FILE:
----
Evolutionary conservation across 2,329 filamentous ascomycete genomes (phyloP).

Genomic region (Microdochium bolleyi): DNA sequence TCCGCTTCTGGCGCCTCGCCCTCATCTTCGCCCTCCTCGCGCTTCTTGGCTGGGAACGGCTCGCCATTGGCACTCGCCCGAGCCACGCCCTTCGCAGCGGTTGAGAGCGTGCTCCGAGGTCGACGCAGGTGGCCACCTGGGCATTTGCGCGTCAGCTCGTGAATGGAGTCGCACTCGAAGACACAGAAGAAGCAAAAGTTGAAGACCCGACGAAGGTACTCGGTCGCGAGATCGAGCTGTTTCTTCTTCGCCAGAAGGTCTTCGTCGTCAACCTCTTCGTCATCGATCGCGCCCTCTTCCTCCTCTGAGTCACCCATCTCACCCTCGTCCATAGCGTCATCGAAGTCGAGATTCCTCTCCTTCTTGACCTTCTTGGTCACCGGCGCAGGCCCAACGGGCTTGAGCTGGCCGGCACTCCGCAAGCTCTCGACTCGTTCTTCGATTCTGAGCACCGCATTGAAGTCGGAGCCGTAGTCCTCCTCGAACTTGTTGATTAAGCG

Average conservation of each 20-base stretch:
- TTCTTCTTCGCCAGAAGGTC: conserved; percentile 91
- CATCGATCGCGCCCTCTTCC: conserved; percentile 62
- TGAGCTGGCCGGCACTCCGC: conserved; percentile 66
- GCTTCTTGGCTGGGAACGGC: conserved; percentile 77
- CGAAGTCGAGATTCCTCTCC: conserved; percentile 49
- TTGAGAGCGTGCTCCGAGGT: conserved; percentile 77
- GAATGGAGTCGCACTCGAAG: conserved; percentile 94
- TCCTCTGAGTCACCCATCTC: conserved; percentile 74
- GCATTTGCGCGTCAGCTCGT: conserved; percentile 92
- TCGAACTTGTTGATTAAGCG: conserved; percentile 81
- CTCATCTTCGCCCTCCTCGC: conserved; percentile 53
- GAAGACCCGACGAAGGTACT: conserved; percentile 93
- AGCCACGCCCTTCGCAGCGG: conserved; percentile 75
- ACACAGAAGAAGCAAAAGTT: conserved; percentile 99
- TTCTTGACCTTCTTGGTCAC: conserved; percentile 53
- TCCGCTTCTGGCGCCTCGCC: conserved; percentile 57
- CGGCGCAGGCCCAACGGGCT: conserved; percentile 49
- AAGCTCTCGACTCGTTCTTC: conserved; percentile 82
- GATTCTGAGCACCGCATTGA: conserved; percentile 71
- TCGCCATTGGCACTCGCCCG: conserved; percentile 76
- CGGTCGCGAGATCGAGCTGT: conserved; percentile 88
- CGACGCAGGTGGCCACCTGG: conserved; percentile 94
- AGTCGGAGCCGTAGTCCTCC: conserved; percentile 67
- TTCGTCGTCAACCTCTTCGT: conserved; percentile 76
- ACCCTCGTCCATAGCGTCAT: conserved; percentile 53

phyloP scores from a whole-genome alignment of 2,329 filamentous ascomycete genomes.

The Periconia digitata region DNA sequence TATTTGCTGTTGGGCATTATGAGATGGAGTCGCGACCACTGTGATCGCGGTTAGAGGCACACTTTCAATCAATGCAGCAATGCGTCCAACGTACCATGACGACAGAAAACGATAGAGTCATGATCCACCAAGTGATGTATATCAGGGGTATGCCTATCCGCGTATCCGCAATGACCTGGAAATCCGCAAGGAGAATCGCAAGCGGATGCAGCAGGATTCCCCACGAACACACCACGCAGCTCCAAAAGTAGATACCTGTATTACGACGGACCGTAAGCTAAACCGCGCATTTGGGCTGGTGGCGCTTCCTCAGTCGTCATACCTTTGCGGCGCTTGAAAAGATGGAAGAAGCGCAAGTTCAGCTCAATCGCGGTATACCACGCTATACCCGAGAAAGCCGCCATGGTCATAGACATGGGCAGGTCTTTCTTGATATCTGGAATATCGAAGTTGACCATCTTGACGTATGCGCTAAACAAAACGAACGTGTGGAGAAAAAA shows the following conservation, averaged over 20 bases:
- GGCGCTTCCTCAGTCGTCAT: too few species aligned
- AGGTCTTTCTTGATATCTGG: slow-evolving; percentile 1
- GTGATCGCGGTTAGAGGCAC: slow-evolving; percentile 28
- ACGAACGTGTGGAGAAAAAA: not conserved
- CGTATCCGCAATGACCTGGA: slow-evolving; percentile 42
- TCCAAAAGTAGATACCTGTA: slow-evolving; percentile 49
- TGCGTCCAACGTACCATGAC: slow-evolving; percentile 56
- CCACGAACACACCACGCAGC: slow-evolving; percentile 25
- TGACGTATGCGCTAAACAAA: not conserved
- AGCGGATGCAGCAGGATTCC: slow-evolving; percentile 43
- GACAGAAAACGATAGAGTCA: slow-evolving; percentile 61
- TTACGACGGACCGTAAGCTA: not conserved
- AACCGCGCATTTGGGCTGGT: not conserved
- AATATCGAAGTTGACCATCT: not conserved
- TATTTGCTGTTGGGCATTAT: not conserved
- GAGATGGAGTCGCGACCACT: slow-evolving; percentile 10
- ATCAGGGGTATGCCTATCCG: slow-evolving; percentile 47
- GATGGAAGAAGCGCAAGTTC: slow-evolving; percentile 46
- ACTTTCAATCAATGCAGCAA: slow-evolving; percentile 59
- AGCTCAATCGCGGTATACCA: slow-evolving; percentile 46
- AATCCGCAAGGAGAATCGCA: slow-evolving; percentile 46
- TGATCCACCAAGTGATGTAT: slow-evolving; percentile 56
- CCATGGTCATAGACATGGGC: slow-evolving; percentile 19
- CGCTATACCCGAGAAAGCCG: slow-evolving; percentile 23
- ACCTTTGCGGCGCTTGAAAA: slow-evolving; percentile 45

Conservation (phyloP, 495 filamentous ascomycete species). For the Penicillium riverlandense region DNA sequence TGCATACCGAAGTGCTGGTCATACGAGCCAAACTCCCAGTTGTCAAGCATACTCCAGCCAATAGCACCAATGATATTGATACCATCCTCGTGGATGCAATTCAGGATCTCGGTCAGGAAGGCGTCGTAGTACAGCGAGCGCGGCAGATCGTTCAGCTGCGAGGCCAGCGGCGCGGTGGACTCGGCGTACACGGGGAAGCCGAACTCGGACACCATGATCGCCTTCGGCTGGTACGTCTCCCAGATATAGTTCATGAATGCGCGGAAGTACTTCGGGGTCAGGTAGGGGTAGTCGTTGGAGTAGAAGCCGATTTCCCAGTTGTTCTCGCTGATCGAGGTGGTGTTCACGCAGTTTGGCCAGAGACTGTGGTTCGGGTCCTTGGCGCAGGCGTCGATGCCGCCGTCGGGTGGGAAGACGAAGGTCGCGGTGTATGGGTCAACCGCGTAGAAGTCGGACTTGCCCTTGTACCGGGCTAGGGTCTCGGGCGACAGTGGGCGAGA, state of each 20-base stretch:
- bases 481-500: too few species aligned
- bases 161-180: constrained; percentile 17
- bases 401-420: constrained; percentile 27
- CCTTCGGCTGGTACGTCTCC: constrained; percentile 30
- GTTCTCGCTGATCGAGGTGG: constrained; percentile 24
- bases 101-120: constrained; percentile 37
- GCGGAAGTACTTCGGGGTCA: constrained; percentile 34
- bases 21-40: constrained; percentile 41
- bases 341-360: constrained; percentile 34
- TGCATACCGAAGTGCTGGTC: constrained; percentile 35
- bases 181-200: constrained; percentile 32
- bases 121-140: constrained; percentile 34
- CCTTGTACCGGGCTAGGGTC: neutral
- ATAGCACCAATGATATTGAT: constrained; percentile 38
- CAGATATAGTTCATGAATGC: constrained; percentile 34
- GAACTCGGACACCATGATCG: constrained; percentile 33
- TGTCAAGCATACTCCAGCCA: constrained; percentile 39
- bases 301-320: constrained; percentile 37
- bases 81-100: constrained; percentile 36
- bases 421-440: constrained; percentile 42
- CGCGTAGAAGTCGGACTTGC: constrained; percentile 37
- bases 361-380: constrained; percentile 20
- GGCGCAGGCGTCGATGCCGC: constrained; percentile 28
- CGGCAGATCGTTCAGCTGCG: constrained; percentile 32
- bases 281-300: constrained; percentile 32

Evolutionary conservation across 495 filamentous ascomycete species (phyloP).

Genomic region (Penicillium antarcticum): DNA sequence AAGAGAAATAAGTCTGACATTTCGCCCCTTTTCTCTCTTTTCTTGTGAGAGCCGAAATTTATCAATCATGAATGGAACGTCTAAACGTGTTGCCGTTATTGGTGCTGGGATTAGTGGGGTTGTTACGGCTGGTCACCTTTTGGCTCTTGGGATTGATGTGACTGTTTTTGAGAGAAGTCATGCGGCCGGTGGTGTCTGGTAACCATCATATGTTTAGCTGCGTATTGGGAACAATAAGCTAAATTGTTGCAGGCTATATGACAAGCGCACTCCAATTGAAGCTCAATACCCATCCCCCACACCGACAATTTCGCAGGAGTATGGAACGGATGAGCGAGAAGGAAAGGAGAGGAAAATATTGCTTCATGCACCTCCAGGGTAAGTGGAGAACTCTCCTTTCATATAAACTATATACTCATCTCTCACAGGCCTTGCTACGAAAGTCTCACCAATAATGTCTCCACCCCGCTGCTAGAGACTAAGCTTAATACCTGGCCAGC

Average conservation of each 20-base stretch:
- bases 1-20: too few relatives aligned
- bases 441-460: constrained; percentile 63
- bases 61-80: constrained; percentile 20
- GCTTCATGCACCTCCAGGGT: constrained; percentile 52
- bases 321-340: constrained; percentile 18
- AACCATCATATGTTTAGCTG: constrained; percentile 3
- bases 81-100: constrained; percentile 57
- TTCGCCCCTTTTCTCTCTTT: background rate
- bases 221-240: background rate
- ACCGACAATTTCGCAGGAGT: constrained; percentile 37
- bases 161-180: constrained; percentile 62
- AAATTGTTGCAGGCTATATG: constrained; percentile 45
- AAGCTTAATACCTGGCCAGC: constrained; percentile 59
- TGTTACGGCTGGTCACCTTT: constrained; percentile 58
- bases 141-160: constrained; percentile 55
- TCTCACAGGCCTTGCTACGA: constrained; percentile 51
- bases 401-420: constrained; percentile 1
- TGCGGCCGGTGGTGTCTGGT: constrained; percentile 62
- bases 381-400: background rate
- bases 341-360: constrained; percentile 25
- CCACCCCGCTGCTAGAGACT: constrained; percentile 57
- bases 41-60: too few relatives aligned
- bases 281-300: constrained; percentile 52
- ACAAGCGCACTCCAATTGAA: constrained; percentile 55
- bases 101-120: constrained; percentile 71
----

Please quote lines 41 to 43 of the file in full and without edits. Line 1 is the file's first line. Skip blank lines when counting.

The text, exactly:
- GACAGAAAACGATAGAGTCA: slow-evolving; percentile 61
- TTACGACGGACCGTAAGCTA: not conserved
- AACCGCGCATTTGGGCTGGT: not conserved